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Beaverton School District releases timeline for return to in-person instruction

The first group of students could return to the classroom Feb. 22.

BEAVERTON, Ore. — Distance learning can be challenging. It is especially tough for kindergarteners. 

Samantha Vembu says her 5-year-old Cooper Mountain Elementary School student is no exception.

"It took until about winter break for him to think the kids in his class were real and not part of a TV show," she said.

Credit: Samantha Vembu
Samantha Vembu's son engaged in remote learning.

Vembu is eager for her son to return to the classroom, and she may get her wish. 

The Beaverton School District announced Wednesday pre-K through second graders can return for in-person hybrid instruction the week of April 5. Third through fifth graders could return in the following weeks. This means that in addition to distance learning, kids would return to the classroom for about two hours a day, four days a week.

"At this point, I'm excited he's going to see the inside of a classroom," said Vembu. "He's never been inside of a school. I've never been inside of that school."

On Feb. 22, district leaders say, limited in-person instruction will be offered to kids most impacted by the pandemic. This includes students with disabilities, English language learners and kids who do not have reliable internet at home.

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"There are a lot of different considerations that went into our decision," said Shellie Bailey-Shah of the Beaverton School District. "First and foremost is the safety of our staff and students."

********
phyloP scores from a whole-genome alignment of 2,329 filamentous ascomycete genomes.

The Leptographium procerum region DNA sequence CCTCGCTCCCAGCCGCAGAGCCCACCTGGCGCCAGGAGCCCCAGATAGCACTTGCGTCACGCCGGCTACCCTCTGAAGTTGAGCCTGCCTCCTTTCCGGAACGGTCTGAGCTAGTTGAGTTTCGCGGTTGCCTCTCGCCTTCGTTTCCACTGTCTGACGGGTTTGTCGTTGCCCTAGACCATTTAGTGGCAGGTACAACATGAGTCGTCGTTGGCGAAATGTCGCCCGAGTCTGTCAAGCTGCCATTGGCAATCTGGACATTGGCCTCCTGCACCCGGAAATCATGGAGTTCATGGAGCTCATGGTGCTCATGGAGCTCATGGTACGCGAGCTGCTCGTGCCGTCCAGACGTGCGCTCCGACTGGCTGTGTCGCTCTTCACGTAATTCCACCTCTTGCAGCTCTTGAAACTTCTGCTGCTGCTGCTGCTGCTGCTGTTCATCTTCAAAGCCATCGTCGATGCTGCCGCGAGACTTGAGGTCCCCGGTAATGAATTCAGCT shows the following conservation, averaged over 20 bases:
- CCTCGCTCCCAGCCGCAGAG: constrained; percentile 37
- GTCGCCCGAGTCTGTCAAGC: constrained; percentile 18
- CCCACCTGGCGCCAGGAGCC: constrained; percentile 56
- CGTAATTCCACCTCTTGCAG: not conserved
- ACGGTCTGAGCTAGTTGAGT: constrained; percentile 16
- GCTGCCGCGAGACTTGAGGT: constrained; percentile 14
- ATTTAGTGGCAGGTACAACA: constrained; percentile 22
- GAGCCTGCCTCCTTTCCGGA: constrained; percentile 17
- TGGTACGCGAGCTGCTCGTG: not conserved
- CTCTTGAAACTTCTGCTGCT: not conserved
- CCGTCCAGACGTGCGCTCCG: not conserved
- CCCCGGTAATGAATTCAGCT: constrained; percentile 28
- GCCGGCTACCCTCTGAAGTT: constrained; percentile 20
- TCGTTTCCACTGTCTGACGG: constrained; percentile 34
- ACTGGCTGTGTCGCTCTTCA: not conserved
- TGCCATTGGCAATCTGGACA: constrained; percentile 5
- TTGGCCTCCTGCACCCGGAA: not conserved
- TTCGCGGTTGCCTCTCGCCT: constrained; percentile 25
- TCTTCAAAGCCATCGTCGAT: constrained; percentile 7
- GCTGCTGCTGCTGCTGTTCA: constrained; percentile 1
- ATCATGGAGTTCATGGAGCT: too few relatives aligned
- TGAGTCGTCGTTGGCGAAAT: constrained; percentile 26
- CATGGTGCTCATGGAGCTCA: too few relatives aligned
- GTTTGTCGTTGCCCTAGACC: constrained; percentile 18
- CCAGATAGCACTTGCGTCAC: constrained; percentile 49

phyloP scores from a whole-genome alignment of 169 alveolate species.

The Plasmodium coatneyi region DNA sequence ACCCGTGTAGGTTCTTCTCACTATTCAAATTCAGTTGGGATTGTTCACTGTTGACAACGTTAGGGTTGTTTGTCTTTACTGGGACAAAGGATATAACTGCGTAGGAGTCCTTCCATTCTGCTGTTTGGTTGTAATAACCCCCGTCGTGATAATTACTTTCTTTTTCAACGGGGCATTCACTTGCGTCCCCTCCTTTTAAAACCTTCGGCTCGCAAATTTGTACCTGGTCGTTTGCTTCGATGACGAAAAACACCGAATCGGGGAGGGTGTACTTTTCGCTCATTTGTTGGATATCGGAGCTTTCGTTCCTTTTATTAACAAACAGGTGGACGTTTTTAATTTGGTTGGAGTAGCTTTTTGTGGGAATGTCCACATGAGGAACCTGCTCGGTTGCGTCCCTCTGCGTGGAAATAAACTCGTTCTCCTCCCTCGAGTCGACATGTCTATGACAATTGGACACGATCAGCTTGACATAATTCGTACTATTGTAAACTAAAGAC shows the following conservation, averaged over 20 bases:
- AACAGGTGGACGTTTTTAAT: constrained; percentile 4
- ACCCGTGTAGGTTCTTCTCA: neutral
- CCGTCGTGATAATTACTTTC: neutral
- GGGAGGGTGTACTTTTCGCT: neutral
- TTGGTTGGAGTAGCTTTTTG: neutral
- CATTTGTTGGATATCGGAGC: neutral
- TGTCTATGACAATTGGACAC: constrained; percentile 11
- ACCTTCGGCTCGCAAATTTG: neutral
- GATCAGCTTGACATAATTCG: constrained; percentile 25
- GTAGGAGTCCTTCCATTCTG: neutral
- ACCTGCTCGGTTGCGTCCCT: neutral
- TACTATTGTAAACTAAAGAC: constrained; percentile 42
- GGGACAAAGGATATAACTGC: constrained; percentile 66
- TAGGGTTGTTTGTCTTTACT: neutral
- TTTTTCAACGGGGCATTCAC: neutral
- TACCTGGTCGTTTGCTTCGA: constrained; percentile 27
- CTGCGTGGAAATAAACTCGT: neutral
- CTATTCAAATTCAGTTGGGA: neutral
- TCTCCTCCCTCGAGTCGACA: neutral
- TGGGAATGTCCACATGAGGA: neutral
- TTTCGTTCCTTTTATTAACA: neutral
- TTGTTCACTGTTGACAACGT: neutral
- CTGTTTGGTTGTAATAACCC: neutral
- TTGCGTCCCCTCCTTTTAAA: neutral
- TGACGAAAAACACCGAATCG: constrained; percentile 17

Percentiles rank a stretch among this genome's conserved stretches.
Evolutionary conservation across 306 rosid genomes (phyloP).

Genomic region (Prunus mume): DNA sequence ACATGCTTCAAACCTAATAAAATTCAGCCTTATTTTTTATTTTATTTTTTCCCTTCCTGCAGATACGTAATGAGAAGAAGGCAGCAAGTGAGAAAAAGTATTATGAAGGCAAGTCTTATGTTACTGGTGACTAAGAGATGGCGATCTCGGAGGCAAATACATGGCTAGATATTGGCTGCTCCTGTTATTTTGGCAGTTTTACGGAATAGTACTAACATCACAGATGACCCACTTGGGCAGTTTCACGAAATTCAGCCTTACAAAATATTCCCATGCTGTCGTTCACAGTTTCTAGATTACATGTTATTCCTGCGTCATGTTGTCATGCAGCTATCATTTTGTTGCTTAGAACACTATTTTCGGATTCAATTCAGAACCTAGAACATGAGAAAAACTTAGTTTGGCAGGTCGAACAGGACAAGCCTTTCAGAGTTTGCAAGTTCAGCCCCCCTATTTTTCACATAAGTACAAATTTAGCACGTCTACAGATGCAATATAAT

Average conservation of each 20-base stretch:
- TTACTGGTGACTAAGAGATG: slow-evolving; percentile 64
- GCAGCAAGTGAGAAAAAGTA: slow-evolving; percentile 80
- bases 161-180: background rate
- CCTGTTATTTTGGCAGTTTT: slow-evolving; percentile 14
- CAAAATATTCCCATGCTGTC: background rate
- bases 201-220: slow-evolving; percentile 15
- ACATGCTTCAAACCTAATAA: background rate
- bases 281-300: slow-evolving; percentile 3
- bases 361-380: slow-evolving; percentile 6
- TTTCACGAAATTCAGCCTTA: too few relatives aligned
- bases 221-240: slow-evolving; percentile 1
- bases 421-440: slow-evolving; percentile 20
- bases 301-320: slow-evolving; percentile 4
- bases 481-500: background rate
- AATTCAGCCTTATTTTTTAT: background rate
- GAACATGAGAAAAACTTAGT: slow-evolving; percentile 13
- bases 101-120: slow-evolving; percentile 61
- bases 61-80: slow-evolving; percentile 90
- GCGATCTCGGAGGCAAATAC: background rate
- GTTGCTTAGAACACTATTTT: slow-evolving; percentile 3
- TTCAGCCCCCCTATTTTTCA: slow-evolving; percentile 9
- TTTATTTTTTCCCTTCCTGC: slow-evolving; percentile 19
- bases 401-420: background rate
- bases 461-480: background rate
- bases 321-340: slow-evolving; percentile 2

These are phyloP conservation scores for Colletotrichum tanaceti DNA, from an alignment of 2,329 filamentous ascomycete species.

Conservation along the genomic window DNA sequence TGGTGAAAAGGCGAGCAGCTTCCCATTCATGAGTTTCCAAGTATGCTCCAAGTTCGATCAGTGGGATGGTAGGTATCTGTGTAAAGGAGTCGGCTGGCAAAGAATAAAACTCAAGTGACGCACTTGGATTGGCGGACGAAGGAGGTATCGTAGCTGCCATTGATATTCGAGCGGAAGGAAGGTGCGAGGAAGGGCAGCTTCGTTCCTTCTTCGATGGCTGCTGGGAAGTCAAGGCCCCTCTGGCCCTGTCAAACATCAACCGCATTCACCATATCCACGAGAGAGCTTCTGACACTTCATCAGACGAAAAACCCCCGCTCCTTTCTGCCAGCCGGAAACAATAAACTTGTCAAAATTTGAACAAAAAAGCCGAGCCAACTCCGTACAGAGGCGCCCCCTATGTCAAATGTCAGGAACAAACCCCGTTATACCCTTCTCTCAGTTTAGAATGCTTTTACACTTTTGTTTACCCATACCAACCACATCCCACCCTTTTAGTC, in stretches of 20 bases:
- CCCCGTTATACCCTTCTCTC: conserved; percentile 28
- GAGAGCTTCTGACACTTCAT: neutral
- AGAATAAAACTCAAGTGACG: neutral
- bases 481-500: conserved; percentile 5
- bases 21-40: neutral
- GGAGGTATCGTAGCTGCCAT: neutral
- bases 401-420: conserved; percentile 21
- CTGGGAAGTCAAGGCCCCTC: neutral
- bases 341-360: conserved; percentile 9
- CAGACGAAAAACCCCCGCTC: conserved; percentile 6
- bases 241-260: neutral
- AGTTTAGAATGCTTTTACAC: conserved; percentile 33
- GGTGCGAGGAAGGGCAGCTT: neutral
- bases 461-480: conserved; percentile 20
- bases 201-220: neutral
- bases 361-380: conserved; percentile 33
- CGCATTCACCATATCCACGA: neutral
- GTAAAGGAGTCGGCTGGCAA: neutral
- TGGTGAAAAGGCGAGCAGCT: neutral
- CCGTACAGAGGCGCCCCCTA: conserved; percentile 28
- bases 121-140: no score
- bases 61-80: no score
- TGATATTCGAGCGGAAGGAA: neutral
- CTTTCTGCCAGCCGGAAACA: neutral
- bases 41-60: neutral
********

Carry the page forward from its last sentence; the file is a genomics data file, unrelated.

Bailey-Shah says the district continues to evaluate the feasibility of bringing back middle and high schoolers in a hybrid instruction model. For now they will continue with remote learning. On April 19, they can begin what is called BSD Connect. Small groups are invited back to school only for activities.

"It's not what we imagined," said Alexa Timchuk. 

Timchuk is a senior at Sunset High School. She is coming to the realization she may never return to school, at least not in the traditional sense.

"I was looking forward to prom and football games and seeing my friends throughout the year," she said. "Not the people you're close to but see in your classes. It's weird I may not see those people again."

Timchuk is making the best of it. That is a mantra for so many, including Samantha Vembu, whose son is on target for some in-person learning in early April.

"I'm hoping he can learn what the structure of a classroom is," she said. "I'm excited for him to have that opportunity."

District leaders say the timeline and details of this plan are subject to change. For more information on the Beaverton School District plan, click here

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